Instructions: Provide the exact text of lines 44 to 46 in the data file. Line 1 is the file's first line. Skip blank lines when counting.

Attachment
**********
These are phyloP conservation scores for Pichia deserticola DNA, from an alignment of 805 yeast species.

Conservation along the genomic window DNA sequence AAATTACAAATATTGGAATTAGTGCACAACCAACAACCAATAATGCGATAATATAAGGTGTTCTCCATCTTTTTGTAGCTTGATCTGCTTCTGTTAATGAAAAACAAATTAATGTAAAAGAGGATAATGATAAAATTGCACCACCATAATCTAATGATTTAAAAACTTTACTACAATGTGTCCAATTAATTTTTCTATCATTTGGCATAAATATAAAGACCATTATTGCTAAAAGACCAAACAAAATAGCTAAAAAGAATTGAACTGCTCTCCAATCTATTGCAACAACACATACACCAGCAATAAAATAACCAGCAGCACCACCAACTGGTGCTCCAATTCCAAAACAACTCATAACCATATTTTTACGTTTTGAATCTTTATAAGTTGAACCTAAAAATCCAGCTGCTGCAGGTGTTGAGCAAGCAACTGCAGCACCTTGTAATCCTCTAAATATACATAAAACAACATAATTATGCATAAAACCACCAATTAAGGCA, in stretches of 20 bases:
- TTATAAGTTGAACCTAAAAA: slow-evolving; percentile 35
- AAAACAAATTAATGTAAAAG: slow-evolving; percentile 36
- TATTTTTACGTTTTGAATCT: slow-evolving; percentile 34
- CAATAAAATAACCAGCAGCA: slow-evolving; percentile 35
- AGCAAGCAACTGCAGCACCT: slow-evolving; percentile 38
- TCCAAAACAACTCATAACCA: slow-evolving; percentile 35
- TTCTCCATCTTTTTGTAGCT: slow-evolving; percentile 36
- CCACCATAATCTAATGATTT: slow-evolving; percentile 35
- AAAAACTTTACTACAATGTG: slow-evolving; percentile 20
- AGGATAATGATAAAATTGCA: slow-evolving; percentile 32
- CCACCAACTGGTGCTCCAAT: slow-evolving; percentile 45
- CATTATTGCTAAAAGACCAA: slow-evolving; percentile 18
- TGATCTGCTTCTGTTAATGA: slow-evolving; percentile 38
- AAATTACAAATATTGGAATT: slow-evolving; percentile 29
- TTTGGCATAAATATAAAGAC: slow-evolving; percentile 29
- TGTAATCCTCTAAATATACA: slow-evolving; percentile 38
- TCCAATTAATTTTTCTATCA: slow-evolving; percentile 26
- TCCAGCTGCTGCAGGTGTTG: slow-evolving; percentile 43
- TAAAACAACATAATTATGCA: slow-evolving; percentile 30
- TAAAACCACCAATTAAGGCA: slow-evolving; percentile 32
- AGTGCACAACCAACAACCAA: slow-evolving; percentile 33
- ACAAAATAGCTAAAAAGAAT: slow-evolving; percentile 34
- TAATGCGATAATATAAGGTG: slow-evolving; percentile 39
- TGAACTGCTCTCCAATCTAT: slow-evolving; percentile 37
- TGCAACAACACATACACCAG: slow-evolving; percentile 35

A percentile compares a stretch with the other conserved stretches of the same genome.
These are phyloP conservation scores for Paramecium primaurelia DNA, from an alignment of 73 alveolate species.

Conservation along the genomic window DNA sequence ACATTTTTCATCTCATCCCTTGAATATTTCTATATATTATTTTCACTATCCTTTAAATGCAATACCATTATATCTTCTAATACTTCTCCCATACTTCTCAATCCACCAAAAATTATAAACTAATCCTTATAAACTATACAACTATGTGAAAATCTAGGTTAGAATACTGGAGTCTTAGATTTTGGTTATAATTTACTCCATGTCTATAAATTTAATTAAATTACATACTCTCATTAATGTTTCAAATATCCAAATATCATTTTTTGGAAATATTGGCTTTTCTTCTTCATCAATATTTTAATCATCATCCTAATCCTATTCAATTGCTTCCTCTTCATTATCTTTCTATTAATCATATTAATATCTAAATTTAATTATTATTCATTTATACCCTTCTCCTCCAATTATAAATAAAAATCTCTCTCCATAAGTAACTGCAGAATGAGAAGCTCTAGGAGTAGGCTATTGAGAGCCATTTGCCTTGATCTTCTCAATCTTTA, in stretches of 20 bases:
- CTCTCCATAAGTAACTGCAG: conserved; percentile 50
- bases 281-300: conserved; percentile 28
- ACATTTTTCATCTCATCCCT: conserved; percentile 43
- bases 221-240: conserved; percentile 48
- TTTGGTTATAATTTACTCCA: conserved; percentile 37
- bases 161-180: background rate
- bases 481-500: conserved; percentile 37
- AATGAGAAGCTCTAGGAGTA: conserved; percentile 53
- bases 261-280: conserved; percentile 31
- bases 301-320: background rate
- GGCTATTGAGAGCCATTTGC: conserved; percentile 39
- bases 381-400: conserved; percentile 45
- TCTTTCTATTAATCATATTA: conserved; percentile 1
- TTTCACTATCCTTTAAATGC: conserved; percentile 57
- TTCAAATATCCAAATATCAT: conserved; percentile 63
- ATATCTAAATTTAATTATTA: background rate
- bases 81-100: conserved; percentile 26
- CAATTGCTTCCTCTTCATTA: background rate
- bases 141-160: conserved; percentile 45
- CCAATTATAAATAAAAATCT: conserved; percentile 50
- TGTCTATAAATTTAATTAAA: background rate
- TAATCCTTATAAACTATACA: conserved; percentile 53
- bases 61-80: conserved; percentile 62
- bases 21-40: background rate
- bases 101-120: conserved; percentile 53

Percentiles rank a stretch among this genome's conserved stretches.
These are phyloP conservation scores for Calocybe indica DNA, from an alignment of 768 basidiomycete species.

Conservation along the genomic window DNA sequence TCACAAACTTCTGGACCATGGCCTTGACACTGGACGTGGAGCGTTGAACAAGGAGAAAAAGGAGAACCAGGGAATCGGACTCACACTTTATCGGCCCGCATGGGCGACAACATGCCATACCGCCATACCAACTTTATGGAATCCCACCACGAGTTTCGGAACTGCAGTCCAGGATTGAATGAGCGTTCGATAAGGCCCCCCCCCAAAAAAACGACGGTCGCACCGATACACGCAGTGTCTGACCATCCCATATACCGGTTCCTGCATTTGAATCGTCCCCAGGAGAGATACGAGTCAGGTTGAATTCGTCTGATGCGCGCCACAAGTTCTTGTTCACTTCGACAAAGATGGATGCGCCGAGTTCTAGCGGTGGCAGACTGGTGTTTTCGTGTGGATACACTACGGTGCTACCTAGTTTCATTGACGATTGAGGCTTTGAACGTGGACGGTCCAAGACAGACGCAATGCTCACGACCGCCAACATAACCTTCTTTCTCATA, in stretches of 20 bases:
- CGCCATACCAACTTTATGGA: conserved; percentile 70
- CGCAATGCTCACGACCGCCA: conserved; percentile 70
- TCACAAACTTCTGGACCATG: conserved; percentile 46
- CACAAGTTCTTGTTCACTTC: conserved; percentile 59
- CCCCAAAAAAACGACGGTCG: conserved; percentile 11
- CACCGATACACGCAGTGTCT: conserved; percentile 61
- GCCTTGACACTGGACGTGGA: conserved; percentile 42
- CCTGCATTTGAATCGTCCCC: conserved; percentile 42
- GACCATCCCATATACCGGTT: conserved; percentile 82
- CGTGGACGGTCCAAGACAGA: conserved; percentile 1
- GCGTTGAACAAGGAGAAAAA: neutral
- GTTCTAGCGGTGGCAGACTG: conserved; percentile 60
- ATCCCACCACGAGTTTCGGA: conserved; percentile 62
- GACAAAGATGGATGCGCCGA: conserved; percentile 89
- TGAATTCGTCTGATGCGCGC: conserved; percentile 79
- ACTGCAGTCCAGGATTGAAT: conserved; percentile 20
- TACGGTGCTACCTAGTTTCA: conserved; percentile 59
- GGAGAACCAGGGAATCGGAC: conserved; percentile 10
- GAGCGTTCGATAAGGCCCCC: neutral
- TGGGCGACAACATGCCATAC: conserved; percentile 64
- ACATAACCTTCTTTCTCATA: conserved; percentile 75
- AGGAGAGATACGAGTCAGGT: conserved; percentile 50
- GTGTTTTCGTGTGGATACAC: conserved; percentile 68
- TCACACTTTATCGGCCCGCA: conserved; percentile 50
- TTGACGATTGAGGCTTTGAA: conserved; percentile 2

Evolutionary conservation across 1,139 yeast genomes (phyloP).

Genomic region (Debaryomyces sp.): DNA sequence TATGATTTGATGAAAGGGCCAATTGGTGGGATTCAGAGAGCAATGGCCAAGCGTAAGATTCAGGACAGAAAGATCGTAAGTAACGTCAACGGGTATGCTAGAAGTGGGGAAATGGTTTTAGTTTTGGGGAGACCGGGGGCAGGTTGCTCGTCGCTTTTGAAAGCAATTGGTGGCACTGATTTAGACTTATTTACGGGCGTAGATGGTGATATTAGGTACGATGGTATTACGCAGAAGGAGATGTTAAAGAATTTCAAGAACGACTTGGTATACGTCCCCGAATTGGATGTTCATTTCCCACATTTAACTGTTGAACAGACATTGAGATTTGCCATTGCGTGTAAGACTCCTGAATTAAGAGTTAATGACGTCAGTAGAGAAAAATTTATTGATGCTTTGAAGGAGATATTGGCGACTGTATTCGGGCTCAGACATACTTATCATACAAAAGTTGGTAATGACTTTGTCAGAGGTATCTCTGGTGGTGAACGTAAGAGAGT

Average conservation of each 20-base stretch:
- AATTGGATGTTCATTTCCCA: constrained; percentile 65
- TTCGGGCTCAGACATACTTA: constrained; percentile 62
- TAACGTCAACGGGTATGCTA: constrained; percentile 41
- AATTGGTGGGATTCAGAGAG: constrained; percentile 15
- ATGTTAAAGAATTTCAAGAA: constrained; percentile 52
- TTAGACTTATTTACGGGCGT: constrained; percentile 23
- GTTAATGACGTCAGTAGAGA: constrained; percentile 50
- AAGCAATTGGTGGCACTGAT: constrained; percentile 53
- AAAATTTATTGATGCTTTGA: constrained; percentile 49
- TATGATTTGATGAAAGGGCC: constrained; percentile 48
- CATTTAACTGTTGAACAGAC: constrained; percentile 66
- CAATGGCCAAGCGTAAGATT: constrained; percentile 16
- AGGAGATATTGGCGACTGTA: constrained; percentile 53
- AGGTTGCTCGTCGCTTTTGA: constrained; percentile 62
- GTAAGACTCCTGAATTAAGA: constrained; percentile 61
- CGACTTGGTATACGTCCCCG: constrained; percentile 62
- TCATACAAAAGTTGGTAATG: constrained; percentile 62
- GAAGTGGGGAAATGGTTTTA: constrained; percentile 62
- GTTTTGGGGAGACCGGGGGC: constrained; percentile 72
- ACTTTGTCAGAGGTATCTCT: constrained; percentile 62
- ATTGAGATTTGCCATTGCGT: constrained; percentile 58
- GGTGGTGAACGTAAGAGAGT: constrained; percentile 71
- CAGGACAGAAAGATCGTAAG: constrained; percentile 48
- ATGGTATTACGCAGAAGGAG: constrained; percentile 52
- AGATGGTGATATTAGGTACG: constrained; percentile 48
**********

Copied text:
- TTTCACTATCCTTTAAATGC: conserved; percentile 57
- TTCAAATATCCAAATATCAT: conserved; percentile 63
- ATATCTAAATTTAATTATTA: background rate